Publications by authors named "Bee Haynie"

3 Publications

  • Page 1 of 1

Pediatric tri-tube valved conduits made from fibroblast-produced extracellular matrix evaluated over 52 weeks in growing lambs.

Sci Transl Med 2021 Mar;13(585)

Department of Biomedical Engineering, University of Minnesota, Minneapolis, MN 55455, USA.

There is a need for replacement heart valves that can grow with children. We fabricated tubes of fibroblast-derived collagenous matrix that have been shown to regenerate and grow as a pulmonary artery replacement in lambs and implemented a design for a valved conduit consisting of three tubes sewn together. Seven lambs were implanted with tri-tube valved conduits in sequential cohorts and compared to bioprosthetic conduits. Valves implanted into the pulmonary artery of two lambs of the first cohort of four animals functioned with mild regurgitation and systolic pressure drops <10 mmHg up to 52 weeks after implantation, during which the valve diameter increased from 19 mm to a physiologically normal ~25 mm. In a second cohort, the valve design was modified to include an additional tube, creating a sleeve around the tri-tube valve to counteract faster root growth relative to the leaflets. Two valves exhibited trivial-to-mild regurgitation at 52 weeks with similar diameter increases to ~25 mm and systolic pressure drops of <5 mmHg, whereas the third valve showed similar findings until moderate regurgitation was observed at 52 weeks, correlating to hyperincrease in the valve diameter. In all explanted valves, the leaflets contained interstitial cells and an endothelium progressing from the base of the leaflets and remained thin and pliable with sparse, punctate microcalcifications. The tri-tube valves demonstrated reduced calcification and improved hemodynamic function compared to clinically used pediatric bioprosthetic valves tested in the same model. This tri-tube valved conduit has potential for long-term valve growth in children.
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http://dx.doi.org/10.1126/scitranslmed.abb7225DOI Listing
March 2021

Implantation of a Tissue-Engineered Tubular Heart Valve in Growing Lambs.

Ann Biomed Eng 2017 Feb 11;45(2):439-451. Epub 2016 Apr 11.

Department of Biomedical Engineering, University of Minnesota, 312 Church St SE, Minneapolis, MN, 55455, USA.

Current pediatric heart valve replacement options are suboptimal because they are incapable of somatic growth. Thus, children typically have multiple surgeries to replace outgrown valves. In this study, we present the in vivo function and growth potential of our tissue-engineered pediatric tubular valve. The valves were fabricated by sewing two decellularized engineered tissue tubes together in a prescribed pattern using degradable sutures and subsequently implanted into the main pulmonary artery of growing lambs. Valve function was monitored using periodic ultrasounds after implantation throughout the duration of the study. The valves functioned well up to 8 weeks, 4 weeks beyond the suture strength half-life, after which their insufficiency index worsened. Histology from the explanted valves revealed extensive host cell invasion within the engineered root and commencing from the leaflet surfaces. These cells expressed multiple phenotypes, including endothelial, and deposited elastin and collagen IV. Although the tubes fused together along the degradable suture line as designed, the leaflets shortened compared to their original height. This shortening is hypothesized to result from inadequate fusion at the commissures prior to suture degradation. With appropriate commissure reinforcement, this novel heart valve may provide the somatic growth potential desired for a pediatric valve replacement.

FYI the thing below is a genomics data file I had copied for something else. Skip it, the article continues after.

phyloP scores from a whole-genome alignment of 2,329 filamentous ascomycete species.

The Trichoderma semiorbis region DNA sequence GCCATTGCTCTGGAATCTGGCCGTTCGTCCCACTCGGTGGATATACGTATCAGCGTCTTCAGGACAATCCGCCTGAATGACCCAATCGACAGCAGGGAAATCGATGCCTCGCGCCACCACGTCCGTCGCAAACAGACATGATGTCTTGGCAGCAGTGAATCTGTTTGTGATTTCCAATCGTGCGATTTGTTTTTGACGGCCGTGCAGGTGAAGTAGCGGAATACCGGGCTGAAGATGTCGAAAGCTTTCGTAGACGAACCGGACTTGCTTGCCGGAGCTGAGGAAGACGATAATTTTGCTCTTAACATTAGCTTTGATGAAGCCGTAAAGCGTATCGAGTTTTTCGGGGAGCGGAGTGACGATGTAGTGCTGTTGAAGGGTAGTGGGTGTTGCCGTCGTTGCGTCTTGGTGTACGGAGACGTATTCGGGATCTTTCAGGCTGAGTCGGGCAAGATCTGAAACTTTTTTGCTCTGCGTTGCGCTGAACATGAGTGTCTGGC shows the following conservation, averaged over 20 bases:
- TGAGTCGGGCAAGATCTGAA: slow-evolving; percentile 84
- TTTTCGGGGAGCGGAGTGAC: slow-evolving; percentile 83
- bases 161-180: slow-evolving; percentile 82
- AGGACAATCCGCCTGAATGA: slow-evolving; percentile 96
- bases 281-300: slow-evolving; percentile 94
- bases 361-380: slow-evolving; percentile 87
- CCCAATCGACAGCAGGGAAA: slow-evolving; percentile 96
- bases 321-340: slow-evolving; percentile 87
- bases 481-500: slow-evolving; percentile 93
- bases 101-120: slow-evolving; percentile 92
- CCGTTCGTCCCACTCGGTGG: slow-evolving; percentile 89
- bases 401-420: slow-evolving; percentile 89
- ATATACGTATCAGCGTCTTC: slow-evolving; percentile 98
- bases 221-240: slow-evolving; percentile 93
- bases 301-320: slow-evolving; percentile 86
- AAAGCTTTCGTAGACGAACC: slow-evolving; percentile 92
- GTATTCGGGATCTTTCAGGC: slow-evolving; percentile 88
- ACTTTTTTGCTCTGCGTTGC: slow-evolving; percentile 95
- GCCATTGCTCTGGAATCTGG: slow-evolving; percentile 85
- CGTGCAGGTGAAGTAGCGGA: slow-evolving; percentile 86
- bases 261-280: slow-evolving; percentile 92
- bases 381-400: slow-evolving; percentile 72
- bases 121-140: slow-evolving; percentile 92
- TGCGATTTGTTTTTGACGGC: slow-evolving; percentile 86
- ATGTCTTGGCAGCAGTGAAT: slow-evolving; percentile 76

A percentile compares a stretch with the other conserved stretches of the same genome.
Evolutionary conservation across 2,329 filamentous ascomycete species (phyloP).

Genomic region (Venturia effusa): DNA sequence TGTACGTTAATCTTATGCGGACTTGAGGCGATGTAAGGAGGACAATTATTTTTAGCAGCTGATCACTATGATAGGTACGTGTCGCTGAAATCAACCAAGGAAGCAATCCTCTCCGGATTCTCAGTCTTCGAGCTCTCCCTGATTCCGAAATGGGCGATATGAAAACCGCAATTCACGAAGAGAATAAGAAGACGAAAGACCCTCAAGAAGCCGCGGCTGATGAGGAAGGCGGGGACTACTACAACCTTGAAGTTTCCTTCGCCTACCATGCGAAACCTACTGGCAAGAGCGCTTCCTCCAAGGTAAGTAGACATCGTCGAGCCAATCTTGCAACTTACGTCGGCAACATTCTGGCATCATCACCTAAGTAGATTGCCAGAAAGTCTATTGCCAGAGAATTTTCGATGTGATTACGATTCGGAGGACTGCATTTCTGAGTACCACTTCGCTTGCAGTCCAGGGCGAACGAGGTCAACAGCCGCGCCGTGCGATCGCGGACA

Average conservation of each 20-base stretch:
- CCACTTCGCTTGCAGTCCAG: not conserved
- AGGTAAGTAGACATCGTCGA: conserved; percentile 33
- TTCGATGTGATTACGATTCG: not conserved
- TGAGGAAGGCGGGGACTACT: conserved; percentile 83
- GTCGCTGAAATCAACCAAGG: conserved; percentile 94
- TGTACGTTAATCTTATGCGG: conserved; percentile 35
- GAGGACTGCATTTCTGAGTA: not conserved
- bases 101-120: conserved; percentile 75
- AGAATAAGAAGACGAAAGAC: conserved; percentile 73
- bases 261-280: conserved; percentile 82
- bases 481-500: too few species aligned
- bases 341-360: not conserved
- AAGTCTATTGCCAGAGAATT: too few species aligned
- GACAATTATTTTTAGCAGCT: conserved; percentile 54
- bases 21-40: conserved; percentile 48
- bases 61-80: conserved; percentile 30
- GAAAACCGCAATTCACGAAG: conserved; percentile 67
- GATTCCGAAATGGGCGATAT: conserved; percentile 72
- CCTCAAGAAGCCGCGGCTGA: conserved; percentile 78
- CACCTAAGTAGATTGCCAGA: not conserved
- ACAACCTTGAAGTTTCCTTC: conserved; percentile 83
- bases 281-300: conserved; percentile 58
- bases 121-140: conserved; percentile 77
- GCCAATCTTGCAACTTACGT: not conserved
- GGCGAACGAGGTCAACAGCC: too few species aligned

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http://www.ncbi.nlm.nih.gov/pmc/articles/PMC5064828PMC
http://dx.doi.org/10.1007/s10439-016-1605-7DOI Listing
February 2017

Pediatric tubular pulmonary heart valve from decellularized engineered tissue tubes.

Biomaterials 2015 Sep 16;62:88-94. Epub 2015 May 16.

Department of Biomedical Engineering, University of Minnesota, USA; Department of Chemical Engineering and Material Science, University of Minnesota, USA. Electronic address:

Pediatric patients account for a small portion of the heart valve replacements performed, but a pediatric pulmonary valve replacement with growth potential remains an unmet clinical need. Herein we report the first tubular heart valve made from two decellularized, engineered tissue tubes attached with absorbable sutures, which can meet this need, in principle. Engineered tissue tubes were fabricated by allowing ovine dermal fibroblasts to replace a sacrificial fibrin gel with an aligned, cell-produced collagenous matrix, which was subsequently decellularized. Previously, these engineered tubes became extensively recellularized following implantation into the sheep femoral artery. Thus, a tubular valve made from these tubes may be amenable to recellularization and, ideally, somatic growth. The suture line pattern generated three equi-spaced leaflets in the inner tube, which collapsed inward when exposed to back pressure, per tubular valve design. Valve testing was performed in a pulse duplicator system equipped with a secondary flow loop to allow for root distention. All tissue-engineered valves exhibited full leaflet opening and closing, minimal regurgitation (<5%), and low systolic pressure gradients (<2.5 mmHg) under pulmonary conditions. Valve performance was maintained under various trans-root pressure gradients and no tissue damage was evident after 2 million cycles of fatigue testing.
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http://dx.doi.org/10.1016/j.biomaterials.2015.05.009DOI Listing
http://www.ncbi.nlm.nih.gov/pmc/articles/PMC4490908PMC
September 2015